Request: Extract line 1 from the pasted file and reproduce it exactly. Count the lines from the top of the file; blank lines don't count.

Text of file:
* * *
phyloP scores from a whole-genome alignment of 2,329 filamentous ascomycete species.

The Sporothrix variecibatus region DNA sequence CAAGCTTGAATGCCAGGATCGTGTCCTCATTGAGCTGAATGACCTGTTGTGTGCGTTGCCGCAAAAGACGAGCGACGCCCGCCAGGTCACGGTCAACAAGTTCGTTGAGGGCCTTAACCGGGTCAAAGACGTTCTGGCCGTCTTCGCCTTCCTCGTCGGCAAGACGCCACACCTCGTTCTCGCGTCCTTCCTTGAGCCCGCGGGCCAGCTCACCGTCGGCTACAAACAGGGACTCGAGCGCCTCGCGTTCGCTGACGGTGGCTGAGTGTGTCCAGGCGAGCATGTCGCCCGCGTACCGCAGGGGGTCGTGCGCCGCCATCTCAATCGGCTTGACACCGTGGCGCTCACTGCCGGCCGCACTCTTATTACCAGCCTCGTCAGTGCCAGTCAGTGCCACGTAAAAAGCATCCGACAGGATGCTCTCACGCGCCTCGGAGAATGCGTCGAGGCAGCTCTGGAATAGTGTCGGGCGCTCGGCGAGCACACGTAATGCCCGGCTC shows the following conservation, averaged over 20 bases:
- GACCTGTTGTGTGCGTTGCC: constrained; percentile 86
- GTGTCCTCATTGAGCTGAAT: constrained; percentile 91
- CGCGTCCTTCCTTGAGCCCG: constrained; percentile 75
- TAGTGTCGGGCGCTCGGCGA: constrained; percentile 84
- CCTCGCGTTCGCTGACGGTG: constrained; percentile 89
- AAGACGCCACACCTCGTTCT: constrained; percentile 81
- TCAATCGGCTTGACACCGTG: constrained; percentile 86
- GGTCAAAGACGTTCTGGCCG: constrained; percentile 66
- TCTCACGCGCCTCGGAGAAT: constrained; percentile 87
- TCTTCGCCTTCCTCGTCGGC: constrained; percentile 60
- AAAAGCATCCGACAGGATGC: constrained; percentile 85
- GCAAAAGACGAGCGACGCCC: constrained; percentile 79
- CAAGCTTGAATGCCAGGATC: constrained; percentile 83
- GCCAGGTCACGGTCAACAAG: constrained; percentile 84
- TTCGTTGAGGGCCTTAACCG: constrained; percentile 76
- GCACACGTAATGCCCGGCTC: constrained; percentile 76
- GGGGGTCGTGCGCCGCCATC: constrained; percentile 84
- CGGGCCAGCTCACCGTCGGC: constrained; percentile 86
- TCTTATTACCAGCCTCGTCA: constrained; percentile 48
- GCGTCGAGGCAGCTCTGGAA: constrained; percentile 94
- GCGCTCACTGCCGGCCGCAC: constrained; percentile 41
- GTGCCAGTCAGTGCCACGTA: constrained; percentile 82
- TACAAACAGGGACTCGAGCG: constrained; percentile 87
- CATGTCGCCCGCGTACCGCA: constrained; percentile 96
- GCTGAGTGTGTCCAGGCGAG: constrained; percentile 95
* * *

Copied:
phyloP scores from a whole-genome alignment of 2,329 filamentous ascomycete species.